posted by Optimus Chyme at 10:36 AM on August 21, 2006


Hemmingway's .... wonderful pithy couplet:
"He went to the Open, and the Open was there."


Now THERE was a writer. And a real man, too. No overdose for Ernest!
posted by lodurr at 12:01 PM on August 21, 2006


Can we talk about tennis?

Federer really impresses me, but I cannot climb on board the "best of all time" bandwagon just yet. I have seen a lot of players in my day that brutalized their opposition. McEnroe in 1984 comes immediately to mind. Think about how good McEnroe had to be to dominate the game with those odd looking strokes of his. Also, Sampras, used to make guys like Lendl, Becker, Edberg and Courier look downright silly on a routine basis.

As for Federer's rivals? Federer has dominated an Agassi in deep decline at the very tail end of his career, a monstrously overrated Andy Roddick, and an overmatched Lleyton Hewitt. I still think Marat Safin, when he's in shape and has his head in the game, can take Roger more than half the time, and I think we've yet to see Nadal's best tennis. So, we'll see.

Roger is an amazing player, he's got tremendously fluid strokes and speed to burn, and he's dominated tennis for about 3+ years now, but frankly, he's dominated in an era that was lacking in truly top flight competition.

That Roger Federer is the greatest of all time thing smacks to me of cynical promotion. Until he wins two true (calendar year) grand slams a near decade apart (like Laver did), or beats Sampras's slam record AND wins at Roland Garros, I think he's still got quite a bit of work to do; DFW's effusiveness notwithstanding.
posted by Hypnic jerk at 2:05 PM on August 21, 2006


Thank you for talking about tennis Hypnic, instead of DFW. What the fuck happened to this post. Anyways:

I think that Federer had all of the elements for being the greatest ever except one: Nadal. Nadal is his villain, his nemesis, his (as DFW puts it) Dionysian coupling (to his Appolonisian drive).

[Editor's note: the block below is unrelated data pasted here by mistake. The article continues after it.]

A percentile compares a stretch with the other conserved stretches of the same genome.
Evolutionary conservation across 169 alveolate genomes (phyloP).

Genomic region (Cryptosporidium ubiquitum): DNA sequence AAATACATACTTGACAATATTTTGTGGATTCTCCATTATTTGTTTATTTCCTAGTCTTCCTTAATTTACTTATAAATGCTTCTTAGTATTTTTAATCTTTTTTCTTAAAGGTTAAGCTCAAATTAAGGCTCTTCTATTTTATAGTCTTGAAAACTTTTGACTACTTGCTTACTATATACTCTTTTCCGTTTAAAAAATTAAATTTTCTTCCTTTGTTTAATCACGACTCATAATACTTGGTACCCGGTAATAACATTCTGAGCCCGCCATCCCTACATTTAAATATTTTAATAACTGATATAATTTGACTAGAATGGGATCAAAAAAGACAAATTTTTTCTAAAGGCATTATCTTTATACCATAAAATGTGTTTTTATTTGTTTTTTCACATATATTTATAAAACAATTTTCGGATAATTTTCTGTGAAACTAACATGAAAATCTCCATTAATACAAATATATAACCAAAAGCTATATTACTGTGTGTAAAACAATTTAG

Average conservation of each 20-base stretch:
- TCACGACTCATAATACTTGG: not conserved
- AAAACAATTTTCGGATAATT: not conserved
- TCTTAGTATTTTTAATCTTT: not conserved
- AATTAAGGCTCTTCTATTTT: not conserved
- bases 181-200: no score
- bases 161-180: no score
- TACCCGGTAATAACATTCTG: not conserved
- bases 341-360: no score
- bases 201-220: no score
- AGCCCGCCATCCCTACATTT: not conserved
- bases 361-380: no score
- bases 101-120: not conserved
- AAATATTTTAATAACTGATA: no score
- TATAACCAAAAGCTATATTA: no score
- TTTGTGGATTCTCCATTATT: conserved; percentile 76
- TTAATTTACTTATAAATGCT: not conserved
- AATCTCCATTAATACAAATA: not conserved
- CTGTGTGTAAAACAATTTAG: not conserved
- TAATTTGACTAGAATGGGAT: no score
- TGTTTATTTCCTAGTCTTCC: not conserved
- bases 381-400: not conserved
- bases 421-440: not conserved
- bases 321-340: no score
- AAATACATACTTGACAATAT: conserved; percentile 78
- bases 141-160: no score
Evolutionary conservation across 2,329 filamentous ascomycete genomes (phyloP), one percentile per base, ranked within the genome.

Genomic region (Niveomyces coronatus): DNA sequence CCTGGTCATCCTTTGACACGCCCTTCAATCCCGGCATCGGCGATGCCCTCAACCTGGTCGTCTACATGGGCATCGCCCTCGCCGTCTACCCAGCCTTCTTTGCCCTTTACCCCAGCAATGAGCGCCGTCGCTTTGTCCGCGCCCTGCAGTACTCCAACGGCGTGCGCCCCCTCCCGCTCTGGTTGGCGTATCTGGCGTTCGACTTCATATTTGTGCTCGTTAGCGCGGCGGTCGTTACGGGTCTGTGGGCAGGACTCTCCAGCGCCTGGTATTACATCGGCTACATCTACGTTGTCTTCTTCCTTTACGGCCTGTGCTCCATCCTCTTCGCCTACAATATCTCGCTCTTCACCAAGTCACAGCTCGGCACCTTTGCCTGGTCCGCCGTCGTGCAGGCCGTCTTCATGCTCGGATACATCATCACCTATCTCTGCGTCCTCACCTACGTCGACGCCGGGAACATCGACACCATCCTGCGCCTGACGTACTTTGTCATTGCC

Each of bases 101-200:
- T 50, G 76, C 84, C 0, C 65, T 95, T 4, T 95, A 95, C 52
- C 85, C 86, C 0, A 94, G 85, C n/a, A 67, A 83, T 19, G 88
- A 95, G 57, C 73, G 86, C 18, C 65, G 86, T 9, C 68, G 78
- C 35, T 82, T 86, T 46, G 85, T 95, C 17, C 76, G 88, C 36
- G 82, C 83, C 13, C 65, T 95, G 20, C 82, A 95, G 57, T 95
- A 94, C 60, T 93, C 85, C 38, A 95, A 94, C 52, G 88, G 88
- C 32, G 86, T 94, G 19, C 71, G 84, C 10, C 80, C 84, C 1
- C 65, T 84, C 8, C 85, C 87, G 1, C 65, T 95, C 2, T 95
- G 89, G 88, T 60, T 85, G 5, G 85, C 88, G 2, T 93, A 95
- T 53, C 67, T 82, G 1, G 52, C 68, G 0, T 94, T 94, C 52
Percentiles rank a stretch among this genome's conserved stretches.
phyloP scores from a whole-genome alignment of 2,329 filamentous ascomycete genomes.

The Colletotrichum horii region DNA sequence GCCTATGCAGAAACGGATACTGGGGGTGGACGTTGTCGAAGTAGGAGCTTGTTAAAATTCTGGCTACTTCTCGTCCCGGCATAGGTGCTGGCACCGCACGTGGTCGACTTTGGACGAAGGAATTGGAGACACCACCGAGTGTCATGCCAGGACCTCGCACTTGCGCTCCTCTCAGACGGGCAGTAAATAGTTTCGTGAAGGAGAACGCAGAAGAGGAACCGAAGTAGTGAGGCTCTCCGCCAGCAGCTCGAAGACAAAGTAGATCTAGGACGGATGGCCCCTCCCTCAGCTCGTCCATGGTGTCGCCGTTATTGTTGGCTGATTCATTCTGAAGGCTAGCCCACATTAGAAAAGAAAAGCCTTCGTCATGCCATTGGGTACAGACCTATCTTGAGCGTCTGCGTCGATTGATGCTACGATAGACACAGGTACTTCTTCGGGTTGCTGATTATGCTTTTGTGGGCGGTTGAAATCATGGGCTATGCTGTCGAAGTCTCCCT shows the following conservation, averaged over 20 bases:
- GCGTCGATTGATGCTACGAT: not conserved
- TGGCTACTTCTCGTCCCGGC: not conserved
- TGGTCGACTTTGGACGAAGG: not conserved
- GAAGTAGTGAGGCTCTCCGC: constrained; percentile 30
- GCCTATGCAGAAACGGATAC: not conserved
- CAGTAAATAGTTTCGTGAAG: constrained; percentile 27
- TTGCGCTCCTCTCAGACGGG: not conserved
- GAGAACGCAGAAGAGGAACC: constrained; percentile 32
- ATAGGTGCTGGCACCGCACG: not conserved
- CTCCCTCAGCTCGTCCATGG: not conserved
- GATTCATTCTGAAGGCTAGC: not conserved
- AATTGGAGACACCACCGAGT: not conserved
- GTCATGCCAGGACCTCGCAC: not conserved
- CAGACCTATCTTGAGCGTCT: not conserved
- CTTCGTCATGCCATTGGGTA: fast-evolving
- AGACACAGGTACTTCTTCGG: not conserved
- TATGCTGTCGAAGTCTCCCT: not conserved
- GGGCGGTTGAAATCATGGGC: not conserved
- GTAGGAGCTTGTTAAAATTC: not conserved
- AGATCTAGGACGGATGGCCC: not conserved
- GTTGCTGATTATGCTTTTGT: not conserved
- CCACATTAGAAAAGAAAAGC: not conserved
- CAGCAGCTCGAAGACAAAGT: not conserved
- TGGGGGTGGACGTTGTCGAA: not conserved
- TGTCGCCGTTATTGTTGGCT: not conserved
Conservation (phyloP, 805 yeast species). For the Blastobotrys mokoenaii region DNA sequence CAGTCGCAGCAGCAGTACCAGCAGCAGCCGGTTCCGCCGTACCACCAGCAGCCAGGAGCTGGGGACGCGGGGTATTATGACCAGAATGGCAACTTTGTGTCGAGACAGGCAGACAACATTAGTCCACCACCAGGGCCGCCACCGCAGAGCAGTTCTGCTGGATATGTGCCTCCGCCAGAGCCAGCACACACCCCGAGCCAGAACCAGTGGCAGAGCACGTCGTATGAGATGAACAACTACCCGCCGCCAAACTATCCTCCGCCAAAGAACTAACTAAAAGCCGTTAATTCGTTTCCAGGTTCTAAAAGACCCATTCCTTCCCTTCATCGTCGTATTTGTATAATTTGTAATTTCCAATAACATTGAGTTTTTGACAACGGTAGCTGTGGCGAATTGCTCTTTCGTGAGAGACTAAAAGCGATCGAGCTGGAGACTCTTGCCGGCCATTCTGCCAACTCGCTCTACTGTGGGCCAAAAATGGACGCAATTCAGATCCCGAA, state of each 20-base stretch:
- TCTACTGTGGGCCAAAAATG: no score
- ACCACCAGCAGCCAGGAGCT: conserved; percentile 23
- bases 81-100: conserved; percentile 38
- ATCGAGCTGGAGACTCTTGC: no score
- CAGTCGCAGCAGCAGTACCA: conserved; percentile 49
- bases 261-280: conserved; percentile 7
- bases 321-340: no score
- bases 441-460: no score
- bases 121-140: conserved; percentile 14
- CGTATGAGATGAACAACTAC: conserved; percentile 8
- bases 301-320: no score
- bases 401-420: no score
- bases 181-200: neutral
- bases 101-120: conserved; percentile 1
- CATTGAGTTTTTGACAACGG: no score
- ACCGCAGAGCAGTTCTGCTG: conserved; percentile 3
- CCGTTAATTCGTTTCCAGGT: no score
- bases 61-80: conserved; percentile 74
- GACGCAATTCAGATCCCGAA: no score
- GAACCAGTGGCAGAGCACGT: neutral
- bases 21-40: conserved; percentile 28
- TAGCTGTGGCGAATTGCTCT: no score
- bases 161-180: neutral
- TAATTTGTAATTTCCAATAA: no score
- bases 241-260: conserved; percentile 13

When we watched him steamroll oponents for the last few years, there was a sense that the rest of men's tennis hadn't evolved at the same rate that Roger had, and that is truly a testament to how great he was. He took this generation's semi-greats like Lleyton Hewwit, Marat Safin, Andy Roddick (semi-great or semi-goat!) etc... and made them, for the most part, obsolete; footnotes in an era reigned by him.

However, Nadal came along as a hybrid prototype; a kryptonite to Federer's superman. He exposes what many have called Federer's greatest weakness, his fear of what he might not be able to defeat.

When Federer lost to Nadal in this year's French, many questioned his mental toughness in the face of, what appeared to be, his first true adversary. I watched the game and sometimes questioned his drive. He seemed to wilt in the face of Nadal's exuberance and self-confidence. It was a demoralizing loss, one that looked like a domino effect that would topple a giant. All the truly great ones have been able to master their era's rivals(e.g. Sampras over Aggasi), but this remains a lynchpoint for Roger.

With the Wimbeldon victory taken aside, I think this year's US Open and the Australian will be the testament to Roger's ability to ascend into the spotlight of greatest ever. It is a neutral ground, one that Federer has the advantage over Nadal, skill-wise, but mentally there are doubts.

If Federer faces Nadal in the final, it will be the defining moment of his career, a singular and quintessential moment in the birth of greatness. They both took home slams on their best soil against each other (Nadal in Roland Garros, Federer in Wimbeldeon), but this match would enter a new era of their rivalry. If Federer could win the matchup (provided they both reach the final) and carry that momentum to a victory over Nadal at the French, I think he will be the greatest to have ever lived. I have that much respect for Rafa's game, and of course, Roger's.
posted by stratastar at 3:49 PM on August 21, 2006


This is a pretty good blog post positing that Wallace is washed up.
posted by jayder at 7:27 PM on August 23, 2006


This is a pretty good blog post positing that Wallace is washed up.
posted by jayder at 7:27 PM PST on August 23


wbm$tr, take note: That is what a reasonable and interesting critique looks like. Thanks, jayder.
posted by Optimus Chyme at 8:17 PM on August 23, 2006